MGL: South Africa’s Milkor Multiple Grenade Launcher (MGL), also known as the Y2, began production in the early 1980s and remains in service today. The Milkor MGL has been exported to or copied by more than 50 nations over the years. It is the first mass-produced multi-shot launcher, firing six 40mm grenades from a rotating, manually cranked, spring-loaded cylinder like a revolver, with the ability to fire six shots in three seconds. Variants of the weapon can accommodate both low- and medium-velocity rounds with a maximum effective range of nearly 900 yards. In addition, a non-lethal model is available that can only fire riot-control rounds. For more information, visit milkor.net.
DP-64: This unusual Russian weapon, made by the V.A. Degtyarev Plant, was introduced around 1990 specifically to protect moored submarines and dockyards from combat swimmers. It is configured like an over/under shotgun with a side-opening breech for loading and unloading as well as a pistol grip and foregrip. The DP-64 utilizes 45mm shells that operate much like miniature depth charges, programmed to detonate underwater to destroy submerged targets. It also fires smoke grenades to mark locations of suspected swimmers. The weapon has been reported on board Russian submarines and patrol craft but apparently has not been marketed for international use. For more information, visit zid.ru/eng.
RG-6: The Russian RG-6, introduced in the 1990s, was designed to increase infantry firepower in urban combat environments. It is a six-shot system utilizing a large, spring-loaded, revolver-like cylinder that fires the same “caseless” 40mm rounds utilized in the GP single-shot launcher series. The double-action trigger mechanism permits two shots per second, a formidable rate of fire. The RG-6 design derives from the South African Milkor MGL, and it saw extensive use in the First and Second Chechen Wars. For more information, visit kpbtula.ru/en.
PAW-20: Another South African weapon, marketed by DENEL, is the Personal Assault Weapon (PAW). It is a shoulder-fired, semi-auto, gas-operated grenade launcher firing 20mm high-explosive and incendiary shells from a seven-round box magazine. The barrel and receiver assembly move in the weapon’s composite housing to reduce felt recoil. The PAW-20’s trigger mechanism is on the receiver’s right side, so left-handers cannot fire it. The 20mm rounds are relatively high-velocity for grenades, and they can reach area targets more than 1,000 yards distant, although point or protected targets are probably vulnerable only at closer ranges. For more information, visit pmp.co.za.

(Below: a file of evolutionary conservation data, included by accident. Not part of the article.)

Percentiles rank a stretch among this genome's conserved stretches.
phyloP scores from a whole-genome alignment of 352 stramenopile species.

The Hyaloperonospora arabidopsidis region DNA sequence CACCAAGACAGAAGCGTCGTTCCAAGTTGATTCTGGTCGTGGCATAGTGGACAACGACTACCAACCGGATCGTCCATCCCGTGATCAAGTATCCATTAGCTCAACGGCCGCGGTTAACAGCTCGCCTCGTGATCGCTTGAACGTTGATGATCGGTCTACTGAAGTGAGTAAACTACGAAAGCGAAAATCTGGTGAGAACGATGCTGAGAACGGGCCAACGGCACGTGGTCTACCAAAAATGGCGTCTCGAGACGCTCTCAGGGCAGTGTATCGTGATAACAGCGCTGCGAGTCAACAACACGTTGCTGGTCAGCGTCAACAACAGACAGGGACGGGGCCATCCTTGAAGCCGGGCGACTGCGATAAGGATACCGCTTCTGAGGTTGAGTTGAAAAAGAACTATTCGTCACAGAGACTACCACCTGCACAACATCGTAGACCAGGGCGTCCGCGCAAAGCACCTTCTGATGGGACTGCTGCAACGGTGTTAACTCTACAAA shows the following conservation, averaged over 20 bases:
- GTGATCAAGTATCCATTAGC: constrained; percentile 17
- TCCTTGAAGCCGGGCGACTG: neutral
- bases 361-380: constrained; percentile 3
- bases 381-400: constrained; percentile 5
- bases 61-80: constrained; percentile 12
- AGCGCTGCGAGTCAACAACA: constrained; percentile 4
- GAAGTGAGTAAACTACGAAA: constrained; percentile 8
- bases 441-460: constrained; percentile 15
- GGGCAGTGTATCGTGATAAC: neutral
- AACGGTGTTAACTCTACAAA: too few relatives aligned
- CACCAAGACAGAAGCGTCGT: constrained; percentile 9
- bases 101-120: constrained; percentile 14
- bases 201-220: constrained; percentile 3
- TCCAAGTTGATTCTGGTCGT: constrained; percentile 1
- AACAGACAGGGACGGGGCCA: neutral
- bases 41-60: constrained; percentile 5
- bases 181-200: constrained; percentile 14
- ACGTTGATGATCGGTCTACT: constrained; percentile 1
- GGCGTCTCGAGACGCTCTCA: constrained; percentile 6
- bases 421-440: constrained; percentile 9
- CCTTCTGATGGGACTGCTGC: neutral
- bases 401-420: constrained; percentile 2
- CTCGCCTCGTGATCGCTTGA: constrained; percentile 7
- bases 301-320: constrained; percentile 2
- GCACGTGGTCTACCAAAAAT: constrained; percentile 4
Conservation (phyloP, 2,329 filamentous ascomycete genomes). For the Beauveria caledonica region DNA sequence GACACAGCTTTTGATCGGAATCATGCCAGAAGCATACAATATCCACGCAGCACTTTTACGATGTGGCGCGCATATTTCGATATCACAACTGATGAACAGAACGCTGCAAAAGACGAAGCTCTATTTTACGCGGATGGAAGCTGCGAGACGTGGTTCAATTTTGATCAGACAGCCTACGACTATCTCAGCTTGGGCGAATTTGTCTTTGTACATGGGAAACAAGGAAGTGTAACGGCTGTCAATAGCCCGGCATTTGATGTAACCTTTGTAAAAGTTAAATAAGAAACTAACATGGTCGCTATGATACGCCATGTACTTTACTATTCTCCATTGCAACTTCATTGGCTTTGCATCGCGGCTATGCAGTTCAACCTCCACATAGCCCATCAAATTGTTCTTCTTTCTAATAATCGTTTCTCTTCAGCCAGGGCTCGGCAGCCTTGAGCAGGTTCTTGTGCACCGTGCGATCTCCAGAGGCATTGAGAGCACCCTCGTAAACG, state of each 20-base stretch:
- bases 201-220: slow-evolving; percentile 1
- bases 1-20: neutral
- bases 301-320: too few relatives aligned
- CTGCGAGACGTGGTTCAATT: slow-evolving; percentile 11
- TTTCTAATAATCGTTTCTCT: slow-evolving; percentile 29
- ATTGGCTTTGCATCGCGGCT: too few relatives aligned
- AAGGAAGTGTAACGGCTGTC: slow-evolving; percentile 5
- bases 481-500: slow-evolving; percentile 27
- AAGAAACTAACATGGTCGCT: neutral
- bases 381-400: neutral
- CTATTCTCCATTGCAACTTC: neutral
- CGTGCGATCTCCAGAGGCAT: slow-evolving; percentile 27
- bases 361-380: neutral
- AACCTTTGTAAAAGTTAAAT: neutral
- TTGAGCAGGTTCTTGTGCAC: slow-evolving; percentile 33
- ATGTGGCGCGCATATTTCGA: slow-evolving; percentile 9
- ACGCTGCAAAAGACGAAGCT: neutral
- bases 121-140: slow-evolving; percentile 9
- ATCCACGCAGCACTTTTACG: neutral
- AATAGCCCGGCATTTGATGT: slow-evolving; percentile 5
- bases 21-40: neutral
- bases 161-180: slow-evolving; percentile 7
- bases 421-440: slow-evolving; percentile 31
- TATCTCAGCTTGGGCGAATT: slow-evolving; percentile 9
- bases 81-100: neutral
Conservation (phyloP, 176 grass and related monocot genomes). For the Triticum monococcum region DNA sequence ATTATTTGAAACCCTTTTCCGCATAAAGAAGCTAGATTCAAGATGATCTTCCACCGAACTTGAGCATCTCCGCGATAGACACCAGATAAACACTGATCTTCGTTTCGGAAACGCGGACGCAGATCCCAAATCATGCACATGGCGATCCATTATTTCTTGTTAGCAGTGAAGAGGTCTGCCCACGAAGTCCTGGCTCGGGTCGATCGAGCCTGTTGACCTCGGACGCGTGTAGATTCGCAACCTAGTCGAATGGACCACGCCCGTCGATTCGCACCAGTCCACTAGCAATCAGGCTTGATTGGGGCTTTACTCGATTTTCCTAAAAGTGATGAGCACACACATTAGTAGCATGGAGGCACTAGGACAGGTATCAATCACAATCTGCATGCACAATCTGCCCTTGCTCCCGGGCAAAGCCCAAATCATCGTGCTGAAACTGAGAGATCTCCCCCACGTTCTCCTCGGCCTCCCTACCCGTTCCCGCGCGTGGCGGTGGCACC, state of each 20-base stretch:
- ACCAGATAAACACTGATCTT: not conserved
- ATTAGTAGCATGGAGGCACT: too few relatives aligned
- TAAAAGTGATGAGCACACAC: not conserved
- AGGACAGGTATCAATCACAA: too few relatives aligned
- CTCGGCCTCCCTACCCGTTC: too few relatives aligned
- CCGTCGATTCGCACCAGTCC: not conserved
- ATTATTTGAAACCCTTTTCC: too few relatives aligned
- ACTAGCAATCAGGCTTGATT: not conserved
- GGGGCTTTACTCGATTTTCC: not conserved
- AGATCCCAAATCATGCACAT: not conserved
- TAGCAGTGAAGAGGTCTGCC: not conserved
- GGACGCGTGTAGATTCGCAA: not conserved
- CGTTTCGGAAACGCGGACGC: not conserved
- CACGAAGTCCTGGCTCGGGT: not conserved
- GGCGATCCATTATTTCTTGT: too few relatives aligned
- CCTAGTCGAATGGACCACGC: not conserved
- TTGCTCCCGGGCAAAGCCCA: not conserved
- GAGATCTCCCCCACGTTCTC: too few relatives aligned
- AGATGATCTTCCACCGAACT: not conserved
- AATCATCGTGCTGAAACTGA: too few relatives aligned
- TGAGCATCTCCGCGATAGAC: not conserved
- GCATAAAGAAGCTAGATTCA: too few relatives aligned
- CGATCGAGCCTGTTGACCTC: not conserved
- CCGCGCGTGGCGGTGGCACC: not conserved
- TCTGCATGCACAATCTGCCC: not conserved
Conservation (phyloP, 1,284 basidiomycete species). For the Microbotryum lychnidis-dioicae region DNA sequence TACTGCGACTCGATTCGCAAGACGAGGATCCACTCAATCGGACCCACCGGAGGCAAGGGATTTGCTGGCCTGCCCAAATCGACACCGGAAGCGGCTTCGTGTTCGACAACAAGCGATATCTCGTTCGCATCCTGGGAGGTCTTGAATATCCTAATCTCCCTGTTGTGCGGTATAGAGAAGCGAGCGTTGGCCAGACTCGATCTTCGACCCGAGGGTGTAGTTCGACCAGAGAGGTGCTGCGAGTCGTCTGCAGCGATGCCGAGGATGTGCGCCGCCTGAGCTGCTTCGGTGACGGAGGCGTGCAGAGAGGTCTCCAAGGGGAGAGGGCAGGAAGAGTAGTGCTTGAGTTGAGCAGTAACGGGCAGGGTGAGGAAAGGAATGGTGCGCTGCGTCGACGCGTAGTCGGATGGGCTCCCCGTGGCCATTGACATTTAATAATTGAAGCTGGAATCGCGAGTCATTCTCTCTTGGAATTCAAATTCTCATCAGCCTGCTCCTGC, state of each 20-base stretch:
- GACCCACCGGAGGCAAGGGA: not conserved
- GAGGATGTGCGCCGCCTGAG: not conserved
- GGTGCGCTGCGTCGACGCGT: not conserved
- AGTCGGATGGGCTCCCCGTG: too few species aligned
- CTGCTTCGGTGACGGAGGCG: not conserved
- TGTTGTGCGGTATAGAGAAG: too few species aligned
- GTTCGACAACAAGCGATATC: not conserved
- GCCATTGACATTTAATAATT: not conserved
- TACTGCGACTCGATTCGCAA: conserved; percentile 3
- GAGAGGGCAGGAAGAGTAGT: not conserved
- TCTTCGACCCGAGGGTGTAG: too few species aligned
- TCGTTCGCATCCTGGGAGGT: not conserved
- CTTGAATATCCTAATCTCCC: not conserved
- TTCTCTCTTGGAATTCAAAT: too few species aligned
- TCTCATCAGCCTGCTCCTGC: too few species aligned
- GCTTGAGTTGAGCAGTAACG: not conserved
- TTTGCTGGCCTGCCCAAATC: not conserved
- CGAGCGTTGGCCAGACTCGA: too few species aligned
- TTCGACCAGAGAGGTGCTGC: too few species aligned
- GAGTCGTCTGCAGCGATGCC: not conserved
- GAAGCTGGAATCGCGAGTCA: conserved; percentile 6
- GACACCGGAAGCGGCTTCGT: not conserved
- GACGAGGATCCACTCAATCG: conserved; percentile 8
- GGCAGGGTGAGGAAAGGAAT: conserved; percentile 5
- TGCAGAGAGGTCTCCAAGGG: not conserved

MK 47: The General Dynamics Mk 47 looks like a tripod-mounted, belt-fed machine gun on steroids. An outgrowth of the Mk 19 in service since 1968, it can launch both conventional and “smart” grenades programmed to detonate at distances set in the day/night Lightweight Video Sight system. Using 32- or 48-round belts, the Mk 47 can fire up to 300 rounds per minute, and effective range of projectiles is in excess of 1,800 yards for area targets. The entire system weighs just under 40 pounds and the weapon, widely used on vehicles, can be mounted on turrets, pedestals or tripods. For more information, visit gdls.com or call 586-825-4000.
GMG: The Heckler & Koch Granatmachinengewher (grenade machine gun or GMG) is a belt-fed, fully automatic, 40mm launcher in production since the mid-1990s. It is in wide use around the world, adopted by at least 15 nations, mostly, but not exclusively, NATO members. Even the U.S. Special Operations Command utilizes the GMG. It is a relatively large and heavy weapon, so it is usually mounted on vehicles. Linked ammo belts accommodate 32 rounds with a 350-rpm rate of fire and an effective range of about 1,800 yards. It can be loaded and fired from either side, adding to its mounting versatility. For more information, visit hk-usa.com or call 703-450-1900.
Howa Type 96: Japan operates the Howa Type 96 automatic grenade launcher (AGL), in service since 1996. It complements the Japanese Sumitomo Type 62 7.62mm and M2HB .50-caliber machine guns. It is used exclusively by the Japanese Ground Self-Defense Forces, both by infantry and on armored vehicles, and is not exported. The 40mm weapon fires up to 350 rounds per minute with a maximum effective range of about 1,800 yards. Its belt magazine, housed in an ammunition box attached to the left side of the AGL receiver, holds 50 rounds. For more information, visit howa.co.jp/en.